With the overcast conditions our plan was to get a few good smallmouth off beds and then head for off-shore largemouth which my partner was more accustomed to fishing for anyway. The sun was starting to poke out and it was getting windy but I’d hoped the green fish would bite until later in the morning. Our first spot was a weedy point that dropped off into deep water and I promptly hooked a monster with a Lucky Craft Pointer jerk bait. The fish was well over 4 pounds but wanted nothing to do with the boat and just before John could slide a net under it, it was gone. Those of you who have lost big fish in tournaments know the sick feeling that set in but it was still early and I had to shake it off.
We were close to a small area where I had some keeper beds marked and I wanted to fill out my limit before it got too late in the day. These beds only had small fish on them Friday but the first cast with the Fluke had a 3.2 pounder inhale it and that was fish #5 and about 13 pounds. We decided to focus on smallmouth beds for a while longer and then ventured over to the north shore where a big concentration of them were located. A few club competitors were on the flat but the wind was picking up and I think that enabled us to get close to the beds without spooking them.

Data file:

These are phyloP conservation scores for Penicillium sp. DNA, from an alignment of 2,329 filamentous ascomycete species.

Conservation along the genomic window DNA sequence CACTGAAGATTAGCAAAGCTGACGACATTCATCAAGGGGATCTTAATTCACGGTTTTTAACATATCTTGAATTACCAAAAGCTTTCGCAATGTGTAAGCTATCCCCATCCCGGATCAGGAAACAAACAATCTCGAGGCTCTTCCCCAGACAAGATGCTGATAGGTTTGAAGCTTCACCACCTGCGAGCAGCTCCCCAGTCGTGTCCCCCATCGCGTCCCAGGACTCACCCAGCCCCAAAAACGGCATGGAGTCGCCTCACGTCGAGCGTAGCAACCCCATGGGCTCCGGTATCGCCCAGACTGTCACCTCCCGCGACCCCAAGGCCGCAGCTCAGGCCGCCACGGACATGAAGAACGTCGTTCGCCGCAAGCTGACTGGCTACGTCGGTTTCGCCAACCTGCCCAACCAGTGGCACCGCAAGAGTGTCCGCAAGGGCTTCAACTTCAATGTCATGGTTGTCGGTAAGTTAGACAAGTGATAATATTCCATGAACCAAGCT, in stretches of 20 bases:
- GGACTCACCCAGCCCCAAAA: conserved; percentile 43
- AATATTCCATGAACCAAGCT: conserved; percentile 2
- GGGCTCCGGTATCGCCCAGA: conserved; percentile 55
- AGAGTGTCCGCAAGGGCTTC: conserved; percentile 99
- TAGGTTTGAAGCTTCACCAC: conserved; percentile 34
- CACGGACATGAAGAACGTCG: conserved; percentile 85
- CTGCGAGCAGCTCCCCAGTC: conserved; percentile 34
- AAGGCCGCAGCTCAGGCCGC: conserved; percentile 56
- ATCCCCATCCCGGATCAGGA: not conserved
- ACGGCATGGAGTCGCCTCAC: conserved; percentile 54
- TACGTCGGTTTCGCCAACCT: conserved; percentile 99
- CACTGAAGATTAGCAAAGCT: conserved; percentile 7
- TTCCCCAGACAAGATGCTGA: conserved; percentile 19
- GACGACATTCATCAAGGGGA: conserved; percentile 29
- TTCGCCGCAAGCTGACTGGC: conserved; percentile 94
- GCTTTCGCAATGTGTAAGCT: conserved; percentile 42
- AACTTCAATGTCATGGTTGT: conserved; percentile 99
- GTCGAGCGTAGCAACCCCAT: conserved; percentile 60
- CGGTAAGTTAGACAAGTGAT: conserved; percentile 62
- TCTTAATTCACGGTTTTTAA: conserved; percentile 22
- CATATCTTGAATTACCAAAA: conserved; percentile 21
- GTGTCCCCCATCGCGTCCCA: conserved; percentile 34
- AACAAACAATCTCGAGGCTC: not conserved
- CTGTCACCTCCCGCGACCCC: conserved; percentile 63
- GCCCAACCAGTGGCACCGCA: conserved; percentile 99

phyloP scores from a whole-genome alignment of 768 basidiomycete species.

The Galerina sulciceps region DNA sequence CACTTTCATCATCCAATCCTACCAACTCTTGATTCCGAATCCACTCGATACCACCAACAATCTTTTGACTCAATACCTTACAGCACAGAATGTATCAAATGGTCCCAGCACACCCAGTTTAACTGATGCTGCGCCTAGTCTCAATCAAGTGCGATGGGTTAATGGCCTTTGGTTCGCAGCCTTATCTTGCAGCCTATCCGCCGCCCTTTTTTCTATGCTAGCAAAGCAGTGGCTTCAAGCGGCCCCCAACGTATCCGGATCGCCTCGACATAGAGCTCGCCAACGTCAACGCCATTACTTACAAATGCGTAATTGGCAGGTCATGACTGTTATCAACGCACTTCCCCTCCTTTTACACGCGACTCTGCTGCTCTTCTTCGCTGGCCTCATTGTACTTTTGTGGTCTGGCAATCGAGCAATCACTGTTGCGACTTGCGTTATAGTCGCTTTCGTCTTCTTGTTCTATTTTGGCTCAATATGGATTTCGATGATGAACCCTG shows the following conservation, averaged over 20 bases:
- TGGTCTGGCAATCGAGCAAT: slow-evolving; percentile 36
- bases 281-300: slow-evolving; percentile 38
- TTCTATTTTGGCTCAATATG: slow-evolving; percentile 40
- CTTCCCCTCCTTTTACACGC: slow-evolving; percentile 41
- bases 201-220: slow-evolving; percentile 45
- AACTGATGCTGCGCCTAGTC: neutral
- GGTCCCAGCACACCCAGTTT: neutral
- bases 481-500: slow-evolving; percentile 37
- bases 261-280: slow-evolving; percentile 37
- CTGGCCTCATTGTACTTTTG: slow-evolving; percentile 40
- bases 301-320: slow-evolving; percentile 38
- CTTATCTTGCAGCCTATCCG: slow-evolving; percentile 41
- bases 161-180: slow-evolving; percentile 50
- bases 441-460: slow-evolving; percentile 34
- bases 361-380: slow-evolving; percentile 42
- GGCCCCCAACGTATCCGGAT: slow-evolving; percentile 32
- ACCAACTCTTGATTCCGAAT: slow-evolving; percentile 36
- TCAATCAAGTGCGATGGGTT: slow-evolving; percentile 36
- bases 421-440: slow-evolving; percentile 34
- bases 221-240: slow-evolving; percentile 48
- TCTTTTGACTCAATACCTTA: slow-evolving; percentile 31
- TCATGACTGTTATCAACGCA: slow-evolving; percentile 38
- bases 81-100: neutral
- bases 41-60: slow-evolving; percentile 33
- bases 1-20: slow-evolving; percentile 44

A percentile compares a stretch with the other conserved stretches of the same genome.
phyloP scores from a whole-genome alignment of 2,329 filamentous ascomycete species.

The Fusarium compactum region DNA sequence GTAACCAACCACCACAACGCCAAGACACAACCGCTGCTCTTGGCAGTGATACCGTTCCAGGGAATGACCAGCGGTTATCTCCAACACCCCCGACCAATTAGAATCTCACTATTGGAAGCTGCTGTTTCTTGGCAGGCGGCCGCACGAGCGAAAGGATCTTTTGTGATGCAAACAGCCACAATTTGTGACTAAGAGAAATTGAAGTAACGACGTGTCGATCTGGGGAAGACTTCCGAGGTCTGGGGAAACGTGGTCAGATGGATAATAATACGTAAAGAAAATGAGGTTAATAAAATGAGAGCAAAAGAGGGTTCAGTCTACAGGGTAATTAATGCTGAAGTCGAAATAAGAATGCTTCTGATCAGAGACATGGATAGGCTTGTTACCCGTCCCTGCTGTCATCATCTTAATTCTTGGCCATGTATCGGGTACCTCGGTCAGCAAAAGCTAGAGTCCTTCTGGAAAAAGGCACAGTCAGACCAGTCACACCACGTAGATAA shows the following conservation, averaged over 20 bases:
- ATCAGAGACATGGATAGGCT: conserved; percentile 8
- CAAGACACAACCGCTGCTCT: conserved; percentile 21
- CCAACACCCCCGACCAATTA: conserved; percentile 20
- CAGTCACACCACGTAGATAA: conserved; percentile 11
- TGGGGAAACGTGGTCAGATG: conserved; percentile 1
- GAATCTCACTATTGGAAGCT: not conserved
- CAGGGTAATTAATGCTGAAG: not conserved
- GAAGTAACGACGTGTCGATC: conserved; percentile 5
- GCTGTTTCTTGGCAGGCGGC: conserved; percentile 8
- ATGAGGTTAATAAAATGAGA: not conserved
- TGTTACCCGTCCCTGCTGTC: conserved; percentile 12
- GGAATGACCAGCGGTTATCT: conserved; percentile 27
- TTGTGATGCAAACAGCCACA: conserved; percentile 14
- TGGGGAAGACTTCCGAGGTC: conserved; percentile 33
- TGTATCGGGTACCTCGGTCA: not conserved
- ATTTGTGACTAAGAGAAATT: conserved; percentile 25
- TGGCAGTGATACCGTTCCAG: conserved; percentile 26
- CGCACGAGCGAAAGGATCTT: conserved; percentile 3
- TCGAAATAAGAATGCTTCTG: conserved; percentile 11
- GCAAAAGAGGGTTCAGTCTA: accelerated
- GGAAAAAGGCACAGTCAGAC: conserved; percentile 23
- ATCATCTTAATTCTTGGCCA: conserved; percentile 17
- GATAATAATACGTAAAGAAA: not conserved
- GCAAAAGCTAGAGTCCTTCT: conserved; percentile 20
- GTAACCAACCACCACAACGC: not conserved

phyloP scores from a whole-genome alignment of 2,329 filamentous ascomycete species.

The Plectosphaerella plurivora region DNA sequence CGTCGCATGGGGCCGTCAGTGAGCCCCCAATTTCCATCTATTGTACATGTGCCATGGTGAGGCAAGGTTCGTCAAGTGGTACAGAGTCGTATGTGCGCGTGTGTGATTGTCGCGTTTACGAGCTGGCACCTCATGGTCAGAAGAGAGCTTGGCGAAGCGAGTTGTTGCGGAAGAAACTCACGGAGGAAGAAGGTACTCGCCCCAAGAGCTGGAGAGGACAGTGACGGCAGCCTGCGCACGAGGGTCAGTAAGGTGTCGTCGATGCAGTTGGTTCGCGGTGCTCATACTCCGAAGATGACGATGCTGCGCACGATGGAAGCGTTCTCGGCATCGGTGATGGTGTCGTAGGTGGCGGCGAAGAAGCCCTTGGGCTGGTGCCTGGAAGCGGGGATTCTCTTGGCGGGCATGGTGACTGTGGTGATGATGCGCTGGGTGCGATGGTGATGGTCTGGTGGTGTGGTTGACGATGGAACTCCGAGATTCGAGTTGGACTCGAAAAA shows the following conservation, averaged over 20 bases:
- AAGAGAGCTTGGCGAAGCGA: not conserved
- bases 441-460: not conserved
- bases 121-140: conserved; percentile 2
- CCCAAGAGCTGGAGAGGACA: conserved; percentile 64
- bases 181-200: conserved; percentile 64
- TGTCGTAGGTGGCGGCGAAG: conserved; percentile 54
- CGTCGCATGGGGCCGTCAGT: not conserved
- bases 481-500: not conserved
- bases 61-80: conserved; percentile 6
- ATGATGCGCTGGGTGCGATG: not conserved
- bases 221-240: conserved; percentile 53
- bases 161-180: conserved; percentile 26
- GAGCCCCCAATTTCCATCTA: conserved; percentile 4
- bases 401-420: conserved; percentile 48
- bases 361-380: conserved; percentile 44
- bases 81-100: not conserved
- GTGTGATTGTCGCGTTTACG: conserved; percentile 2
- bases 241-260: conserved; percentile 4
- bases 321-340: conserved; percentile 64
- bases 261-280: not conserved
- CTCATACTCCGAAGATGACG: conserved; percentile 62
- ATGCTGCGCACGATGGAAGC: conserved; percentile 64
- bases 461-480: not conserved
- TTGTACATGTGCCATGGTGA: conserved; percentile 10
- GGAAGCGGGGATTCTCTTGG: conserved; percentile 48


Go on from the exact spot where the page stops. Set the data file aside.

It only took about 20 minutes for me to catch 3 good bed fish and cull out my small ones and give me my final weight of 17 pounds and it was only 11:30. All 3 of those bed fish came on the tube and that big largemouth was all but forgotten. My technique for catching the bedding fish was to get as far away as possible and still be able to see the bed. I’d cast my tube past the target and with my fireline I’d be able to feel the small rocks located on the nests. I’d usually leave it there for a while and many times the fish would just pick the bait up and start swimming with it. I couldn’t see my line move but every once in a while I’d pick up and feel pressure and knew to set the hook.
We spent the rest of the day throwing jerk baits out on the breaks trying to catch those big pre-spawn largemouth but they never showed up. We got several small keepers but could not connect with the bigger fish. We had hit most of the beds but it was getting hard to figure which ones we already caught fish on in order to not duplicate our catches. A lot of the better fish were gone later in the day which supported our decision to target spawners early before they got beat up too bad. It was a good decision and probably the reason I was able to win the event.
My partner John hadn’t fished bedding smallmouth much so it was a learning process during the whole tournament. But by the end of the day he was spotting the beds right away and making accurate casts to them and proved to be a quick learner. I’m sure he will be a force in the club as he gets a little more experience and was a great guy to fish with all day.
Gear Notes: Tube bait was fished with a 1/4 oz jighead paired with 6 lb fireline and a 3′ leader of Bass Pro Shops XPS fluorocarbon. Fluke was fished on 12 lb XPS fluorocarbon and paired with a 4/0 EWG worm hook. The Lucky Craft Pointer 78 jerk bait was the ghost minnow pattern and was fished on 10 lb XPS fluoro